Hi, im getting PID level of 267,XXX for almost every program i open, before
i didn't get such a high PID. What is the problem here?
> Why is that a problem? PIDs are assigned automagically.
> > Hi, im getting PID level of 267,XXX for almost every program i open,
> > i didn't get such a high PID. What is the problem here?
I've been asked to look into a problem with a server application that
is suffering a high number of context switches when running on a
The application in question is an RPC server which interacts with a
SQL database. All the RPC calls from client to server are synchronous,
so the clients block until the server has completed their request. The
system works well, even under high load, when it is run on a single
processor machine but when it is placed on a multiprocessor box, the
performance degrades (and the degradation seems to increase in
relation to the number of processors used).
I have used perfmon to capture some statistics about the performance
of the system and the following is a few of the statistics gathered:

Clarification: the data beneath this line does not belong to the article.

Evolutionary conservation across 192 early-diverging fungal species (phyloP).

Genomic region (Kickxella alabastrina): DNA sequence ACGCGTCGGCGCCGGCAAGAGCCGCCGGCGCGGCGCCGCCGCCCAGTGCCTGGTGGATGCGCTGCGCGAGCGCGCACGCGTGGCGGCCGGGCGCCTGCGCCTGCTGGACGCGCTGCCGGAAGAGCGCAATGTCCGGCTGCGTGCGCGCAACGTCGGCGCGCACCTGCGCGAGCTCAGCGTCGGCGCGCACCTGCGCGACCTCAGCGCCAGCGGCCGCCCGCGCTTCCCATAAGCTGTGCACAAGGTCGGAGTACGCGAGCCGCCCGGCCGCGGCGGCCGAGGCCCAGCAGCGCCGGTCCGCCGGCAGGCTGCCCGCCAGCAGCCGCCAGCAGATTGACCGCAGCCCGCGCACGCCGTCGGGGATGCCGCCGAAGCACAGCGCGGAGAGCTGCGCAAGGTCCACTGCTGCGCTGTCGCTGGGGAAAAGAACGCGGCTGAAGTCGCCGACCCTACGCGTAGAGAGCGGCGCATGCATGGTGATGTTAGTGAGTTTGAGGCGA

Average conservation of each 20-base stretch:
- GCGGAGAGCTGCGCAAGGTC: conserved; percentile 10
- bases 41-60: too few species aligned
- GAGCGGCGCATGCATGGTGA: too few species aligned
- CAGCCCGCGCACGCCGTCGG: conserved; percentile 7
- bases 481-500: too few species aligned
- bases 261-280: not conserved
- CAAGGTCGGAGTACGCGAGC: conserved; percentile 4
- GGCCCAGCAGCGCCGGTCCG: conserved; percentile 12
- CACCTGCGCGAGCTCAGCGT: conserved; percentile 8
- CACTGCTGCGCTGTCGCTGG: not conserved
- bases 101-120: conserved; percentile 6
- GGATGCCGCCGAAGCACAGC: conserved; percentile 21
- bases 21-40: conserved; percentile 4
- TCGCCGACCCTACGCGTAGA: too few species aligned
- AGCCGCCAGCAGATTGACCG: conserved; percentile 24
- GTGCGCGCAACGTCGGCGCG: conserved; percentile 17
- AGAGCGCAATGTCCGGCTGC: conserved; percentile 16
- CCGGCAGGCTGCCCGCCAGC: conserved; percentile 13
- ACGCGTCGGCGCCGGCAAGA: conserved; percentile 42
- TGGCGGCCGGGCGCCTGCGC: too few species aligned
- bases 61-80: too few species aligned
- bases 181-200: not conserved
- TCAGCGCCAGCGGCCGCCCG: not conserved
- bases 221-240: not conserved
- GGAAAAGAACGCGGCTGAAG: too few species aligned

Single CPU system:
Thread count : 70.272
Processor Queue Length: 12.282
Context Switches/Sec : 3269.289
Quad CPU System:
Thread count : 46.860
Processor Queue Length: 0.673
Context Switches/Sec : 109203.791
Obviously the context switching rate has gone through the roof on the
quad-processor box, resulting in very poor performance, but can anyone
suggest any reasons for why this might happen?
I'm presuming that it has something to do with the fact that on the
multiprocessor system there really are two (or more) threads running
the same code at the same time (as opposed to the single processor
machine where, thanks to time slicing, it just seems as though the
threads are running at the same time).
What I'd be keen to know is, what sort problems in the code might be
responsible for the huge leap in context switches?
I'd be grateful for any thoughts on this matter,